The ashram doubled as a community center. We offered yoga classes, cooking classes, had frequent parties, full moon meditations, special yoga intensives, picnics, games, music and other fun activities. Everything we did had spiritual meaning. People were eager for a spiritual connection.
As if our lives were not already intense enough, we offered several Kundalini Yoga Intensives each year. Twenty or thirty hearty souls would spend two and a half days up in the mountains doing yoga and meditation, eating a special diet, sitting for group discussions, walking the trails, and expanding our minds. The intensives were really a lot of fun and introduced many future ashram residents to their first experience of a spiritual lifestyle.
The biggest event of the year was Yogi Bhajan’s visit. The week before he arrived we scrubbed the ashram from floor to ceiling, painted everything in sight, bought new furniture and kicked most residents out into the back yard to make room. We borrowed nice furniture from friends, students, and family and transformed the Ashram into a very comfortable house.
Yogiji always made time to meet with all the ashram residents, hear their problems and inspire everybody. He could blast the tar out of you with his words and at the same time flood you with love from his eyes. For three days, from early morning to the wee hours of the next morning, he would go non-stop, teaching classes, visiting people, receiving guests, going to movies, shopping, sight-seeing, eating out and continually teaching anybody within shouting distance. I don't know how he did it. We were utterly exhausted when he left and needed a week to recover. But he would just get into a plane, fly to his next destination, and do it all over again.
Each ashram had its eccentrics. Ours was Krishna, a food fanatic. He obsessively read labels on all food items and quickly pointed out to anyone the dire consequences of their food habits. At one point he cleared out the ashram cupboards of all foods he deemed unhealthy, including our personal food stashes. He said that he was right—healthy and close to God—and that we were eating ourselves to disease and death.
It took Yogiji to set him straight. We were eating at a restaurant and our fanatic friend Krishna glowered at all the unhealthy food people were eating. Yogiji leaned over to him and ordered, “You eat that!” He pointed to a huge chocolate chip cookie sitting on the dessert tray. With those three words, the teacher's hammer came down. Krishna could have freaked out and left. Instead he laughed, ate the whole cookie, and dropped his food obsession.
Hari Dass was my first yoga teacher. I looked on him with a sense of awe. In my eyes, he was divinely inspired, always right, and guided his flock with grace and wisdom. The truth was that he was just a kid like me, only a little older. I refused to see his inconsistencies and personal insanity. But one day when we got up, he was gone and so was a young lady who had recently moved into the Ashram. In retrospect the signs of his leaving were there. He had stopped coming to sadhana, distanced himself from the group and no longer worked at the restaurant. It was time for the rest of us to step up.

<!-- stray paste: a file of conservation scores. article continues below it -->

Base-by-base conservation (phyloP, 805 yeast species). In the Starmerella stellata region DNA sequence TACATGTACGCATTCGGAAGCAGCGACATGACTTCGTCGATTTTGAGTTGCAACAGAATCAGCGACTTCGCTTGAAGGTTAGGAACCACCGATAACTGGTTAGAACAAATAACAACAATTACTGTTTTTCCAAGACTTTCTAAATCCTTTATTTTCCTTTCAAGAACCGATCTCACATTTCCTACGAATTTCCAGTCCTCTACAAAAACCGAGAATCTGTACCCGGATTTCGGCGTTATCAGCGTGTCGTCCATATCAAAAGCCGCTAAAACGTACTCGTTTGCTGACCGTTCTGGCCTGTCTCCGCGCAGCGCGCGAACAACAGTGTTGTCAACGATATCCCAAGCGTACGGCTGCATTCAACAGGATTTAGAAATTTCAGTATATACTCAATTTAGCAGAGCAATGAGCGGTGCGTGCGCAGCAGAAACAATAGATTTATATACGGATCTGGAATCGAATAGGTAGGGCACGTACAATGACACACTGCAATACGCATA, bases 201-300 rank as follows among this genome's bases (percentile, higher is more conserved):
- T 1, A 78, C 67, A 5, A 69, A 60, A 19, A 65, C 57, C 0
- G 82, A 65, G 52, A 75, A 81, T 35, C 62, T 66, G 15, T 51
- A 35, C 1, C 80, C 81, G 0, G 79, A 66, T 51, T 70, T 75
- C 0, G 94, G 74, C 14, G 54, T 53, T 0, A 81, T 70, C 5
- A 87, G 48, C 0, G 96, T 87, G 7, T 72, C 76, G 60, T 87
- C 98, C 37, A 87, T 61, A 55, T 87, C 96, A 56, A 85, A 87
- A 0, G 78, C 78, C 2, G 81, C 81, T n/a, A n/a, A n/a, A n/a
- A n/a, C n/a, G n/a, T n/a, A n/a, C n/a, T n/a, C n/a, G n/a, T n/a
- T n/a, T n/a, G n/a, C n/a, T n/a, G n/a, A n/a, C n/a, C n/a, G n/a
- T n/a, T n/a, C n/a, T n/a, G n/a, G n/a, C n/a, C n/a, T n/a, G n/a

A week after Hari Dass left, Yogi Bhajan called and asked me to serve as Ashram head. A little more than a year and a half had passed since I started as a novice yoga student. Since then I had became a Kundalini Yoga teacher and was managing the restaurant. Two weeks before the phone call, Yogiji had visited Denver and married my wife and me in an elaborate ceremony at the restaurant. Now I was the leader of the ashram. All the hard-times I had given Hari Dass would return to me as karma as I took on the role of leader.
Soon the Ashram outgrew its Clayton Street house and shifted to a larger house on Josephine Street. After a few years we sold the restaurant and moved the center of activity to Boulder, where the Ashram evolved into a community. Instead of a group of people living together in a single house, we were a group of people living in our own houses and working together to build a community. Each member was a teacher in his or her own right, and the position of the ashram head evolved into a committee of responsible and committed individuals, manifesting a shared vision.
Even today, the idea of community is evolving. Instead of a limited geographical area, our community includes people all over the world. We still live for each other, still support each other’s sadhana, and still work together to grow in consciousness. We may not be living under one roof, but the values are the same as they were in the old ashram days.
Kirpal Singh Khalsa served as director of Guru Ram Das Ashram in Boulder, Colorado from 1972 – 1992. From 1992 – 2003 he served as Academic Director for Sikh Dharma Education International and helped found Miri Piri Academy in Amritsar, India. He currently lives with the Sikh community in Espanola, New Mexico.